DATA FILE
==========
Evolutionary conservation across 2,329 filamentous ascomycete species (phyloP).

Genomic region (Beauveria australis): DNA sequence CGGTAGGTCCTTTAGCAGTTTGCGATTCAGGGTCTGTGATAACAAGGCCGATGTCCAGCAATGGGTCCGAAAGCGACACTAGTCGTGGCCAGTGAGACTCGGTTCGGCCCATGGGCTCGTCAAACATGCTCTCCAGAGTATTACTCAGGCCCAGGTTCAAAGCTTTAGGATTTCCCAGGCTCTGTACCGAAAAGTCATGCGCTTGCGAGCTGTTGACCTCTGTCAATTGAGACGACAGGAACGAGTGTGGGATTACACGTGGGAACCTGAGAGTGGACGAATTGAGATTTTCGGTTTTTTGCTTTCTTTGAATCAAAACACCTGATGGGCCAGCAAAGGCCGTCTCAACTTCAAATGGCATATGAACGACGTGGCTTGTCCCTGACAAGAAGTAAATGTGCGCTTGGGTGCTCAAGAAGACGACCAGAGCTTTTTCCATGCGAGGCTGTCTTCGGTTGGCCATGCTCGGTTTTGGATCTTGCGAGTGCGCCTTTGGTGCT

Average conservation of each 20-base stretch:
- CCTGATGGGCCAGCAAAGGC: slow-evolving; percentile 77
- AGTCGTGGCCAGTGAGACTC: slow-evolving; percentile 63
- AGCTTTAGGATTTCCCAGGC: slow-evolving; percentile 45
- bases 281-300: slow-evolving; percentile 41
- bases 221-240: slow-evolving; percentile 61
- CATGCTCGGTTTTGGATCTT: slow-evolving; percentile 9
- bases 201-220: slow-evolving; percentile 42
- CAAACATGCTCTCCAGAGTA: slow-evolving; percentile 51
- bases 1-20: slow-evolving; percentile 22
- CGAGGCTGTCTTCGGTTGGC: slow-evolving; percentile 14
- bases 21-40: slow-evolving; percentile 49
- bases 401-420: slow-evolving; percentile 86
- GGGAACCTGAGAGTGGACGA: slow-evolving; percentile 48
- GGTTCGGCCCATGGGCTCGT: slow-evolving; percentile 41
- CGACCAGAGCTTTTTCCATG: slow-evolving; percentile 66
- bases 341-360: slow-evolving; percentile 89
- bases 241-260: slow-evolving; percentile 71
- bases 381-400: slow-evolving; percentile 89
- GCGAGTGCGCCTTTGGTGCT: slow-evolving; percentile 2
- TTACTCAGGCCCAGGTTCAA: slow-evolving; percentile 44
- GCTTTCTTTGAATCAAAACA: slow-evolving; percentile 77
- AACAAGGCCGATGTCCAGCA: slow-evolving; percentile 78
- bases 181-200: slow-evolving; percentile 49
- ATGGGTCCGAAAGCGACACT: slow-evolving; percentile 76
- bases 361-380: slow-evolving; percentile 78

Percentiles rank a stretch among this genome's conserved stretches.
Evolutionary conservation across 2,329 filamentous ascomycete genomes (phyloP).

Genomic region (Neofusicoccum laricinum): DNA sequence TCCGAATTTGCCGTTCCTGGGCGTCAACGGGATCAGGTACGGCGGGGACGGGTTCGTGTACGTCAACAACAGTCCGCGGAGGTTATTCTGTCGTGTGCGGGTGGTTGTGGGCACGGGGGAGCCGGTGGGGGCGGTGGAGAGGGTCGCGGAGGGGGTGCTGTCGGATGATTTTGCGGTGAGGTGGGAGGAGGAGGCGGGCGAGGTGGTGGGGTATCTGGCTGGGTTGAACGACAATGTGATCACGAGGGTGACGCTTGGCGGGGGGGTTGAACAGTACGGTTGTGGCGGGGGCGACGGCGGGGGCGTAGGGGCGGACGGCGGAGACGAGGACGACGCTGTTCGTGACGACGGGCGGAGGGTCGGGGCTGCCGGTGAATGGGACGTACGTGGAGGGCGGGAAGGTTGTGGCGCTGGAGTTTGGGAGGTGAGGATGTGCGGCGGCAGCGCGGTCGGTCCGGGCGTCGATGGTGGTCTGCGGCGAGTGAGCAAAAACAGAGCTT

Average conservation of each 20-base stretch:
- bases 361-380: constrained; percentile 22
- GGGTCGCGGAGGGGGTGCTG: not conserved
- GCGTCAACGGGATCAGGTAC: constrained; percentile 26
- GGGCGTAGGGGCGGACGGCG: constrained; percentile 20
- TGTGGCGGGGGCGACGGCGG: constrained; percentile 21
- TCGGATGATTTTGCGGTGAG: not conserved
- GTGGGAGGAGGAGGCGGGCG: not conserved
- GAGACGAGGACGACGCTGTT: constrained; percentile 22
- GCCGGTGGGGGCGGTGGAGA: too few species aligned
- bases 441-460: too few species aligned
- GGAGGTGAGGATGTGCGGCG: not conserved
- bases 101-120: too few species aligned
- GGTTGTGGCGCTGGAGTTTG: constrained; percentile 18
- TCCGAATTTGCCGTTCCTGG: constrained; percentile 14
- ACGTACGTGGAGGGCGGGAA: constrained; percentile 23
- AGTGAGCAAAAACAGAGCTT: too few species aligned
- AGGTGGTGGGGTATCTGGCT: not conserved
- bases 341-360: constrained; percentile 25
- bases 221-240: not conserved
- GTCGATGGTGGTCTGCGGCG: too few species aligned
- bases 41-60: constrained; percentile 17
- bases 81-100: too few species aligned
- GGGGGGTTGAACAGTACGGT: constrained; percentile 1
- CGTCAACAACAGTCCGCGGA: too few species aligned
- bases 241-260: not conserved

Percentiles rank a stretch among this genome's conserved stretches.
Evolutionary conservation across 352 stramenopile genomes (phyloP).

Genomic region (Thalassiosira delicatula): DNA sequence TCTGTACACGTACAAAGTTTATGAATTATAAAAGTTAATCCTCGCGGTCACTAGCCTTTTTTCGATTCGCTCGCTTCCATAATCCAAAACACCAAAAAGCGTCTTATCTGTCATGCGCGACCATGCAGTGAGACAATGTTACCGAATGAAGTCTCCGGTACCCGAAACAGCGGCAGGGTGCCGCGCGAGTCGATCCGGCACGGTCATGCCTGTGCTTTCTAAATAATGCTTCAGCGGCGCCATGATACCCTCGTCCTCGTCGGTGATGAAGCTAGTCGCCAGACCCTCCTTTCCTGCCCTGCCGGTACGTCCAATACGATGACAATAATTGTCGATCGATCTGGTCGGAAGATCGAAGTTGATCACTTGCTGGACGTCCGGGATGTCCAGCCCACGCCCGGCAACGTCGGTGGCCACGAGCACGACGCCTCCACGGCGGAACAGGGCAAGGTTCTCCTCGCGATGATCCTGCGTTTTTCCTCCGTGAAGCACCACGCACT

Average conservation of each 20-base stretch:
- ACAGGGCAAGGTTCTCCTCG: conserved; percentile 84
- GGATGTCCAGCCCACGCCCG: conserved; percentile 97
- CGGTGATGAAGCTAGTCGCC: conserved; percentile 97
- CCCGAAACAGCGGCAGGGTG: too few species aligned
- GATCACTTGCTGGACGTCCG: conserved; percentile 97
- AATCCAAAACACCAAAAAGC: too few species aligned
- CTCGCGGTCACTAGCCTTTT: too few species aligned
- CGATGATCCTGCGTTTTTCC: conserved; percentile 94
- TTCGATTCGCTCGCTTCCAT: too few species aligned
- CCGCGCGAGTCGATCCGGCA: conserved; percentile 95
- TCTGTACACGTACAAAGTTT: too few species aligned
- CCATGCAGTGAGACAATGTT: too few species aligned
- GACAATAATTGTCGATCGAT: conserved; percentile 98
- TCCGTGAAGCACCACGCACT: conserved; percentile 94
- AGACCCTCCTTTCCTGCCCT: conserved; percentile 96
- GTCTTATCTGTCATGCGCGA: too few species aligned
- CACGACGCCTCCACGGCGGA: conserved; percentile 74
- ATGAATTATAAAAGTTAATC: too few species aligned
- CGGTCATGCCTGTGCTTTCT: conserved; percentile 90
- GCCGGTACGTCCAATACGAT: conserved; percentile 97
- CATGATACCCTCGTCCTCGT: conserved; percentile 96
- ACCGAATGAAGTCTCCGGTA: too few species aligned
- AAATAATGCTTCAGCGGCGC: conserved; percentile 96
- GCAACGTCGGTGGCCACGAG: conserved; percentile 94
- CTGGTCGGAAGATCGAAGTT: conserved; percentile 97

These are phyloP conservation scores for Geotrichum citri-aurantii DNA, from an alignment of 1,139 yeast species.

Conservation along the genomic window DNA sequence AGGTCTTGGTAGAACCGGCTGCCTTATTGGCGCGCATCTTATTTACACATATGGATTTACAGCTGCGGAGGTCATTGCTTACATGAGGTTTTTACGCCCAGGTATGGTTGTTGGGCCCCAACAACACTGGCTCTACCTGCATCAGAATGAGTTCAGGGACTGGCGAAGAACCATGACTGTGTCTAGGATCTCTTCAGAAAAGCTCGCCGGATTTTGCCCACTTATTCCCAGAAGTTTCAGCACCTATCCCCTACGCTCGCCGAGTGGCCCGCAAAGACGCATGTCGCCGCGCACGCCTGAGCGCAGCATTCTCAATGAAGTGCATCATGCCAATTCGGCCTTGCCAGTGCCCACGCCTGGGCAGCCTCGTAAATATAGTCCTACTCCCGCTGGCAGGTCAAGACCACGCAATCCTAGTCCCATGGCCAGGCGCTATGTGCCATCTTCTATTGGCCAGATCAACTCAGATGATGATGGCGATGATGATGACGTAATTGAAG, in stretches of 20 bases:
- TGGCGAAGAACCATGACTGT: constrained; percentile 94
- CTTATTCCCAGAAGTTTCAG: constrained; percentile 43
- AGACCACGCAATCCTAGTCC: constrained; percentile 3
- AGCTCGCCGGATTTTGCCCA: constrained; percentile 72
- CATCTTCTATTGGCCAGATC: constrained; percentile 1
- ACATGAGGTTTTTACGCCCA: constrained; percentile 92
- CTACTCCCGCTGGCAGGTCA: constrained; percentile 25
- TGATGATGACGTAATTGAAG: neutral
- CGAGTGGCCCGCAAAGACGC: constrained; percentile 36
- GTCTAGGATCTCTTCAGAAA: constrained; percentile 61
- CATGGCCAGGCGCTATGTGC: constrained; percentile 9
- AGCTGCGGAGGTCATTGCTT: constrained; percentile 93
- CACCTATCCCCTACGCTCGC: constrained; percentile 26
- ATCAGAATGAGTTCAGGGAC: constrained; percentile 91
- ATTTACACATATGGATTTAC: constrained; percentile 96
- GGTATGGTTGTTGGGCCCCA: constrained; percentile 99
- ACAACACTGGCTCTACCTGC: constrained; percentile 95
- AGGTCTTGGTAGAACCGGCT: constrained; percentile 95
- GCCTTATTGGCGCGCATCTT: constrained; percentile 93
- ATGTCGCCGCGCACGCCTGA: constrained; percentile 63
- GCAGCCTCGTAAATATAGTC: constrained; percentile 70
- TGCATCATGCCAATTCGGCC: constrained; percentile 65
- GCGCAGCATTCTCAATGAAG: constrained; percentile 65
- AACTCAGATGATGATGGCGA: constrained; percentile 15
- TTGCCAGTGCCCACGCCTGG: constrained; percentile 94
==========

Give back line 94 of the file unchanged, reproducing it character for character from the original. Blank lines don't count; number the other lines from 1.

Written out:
- ACATGAGGTTTTTACGCCCA: constrained; percentile 92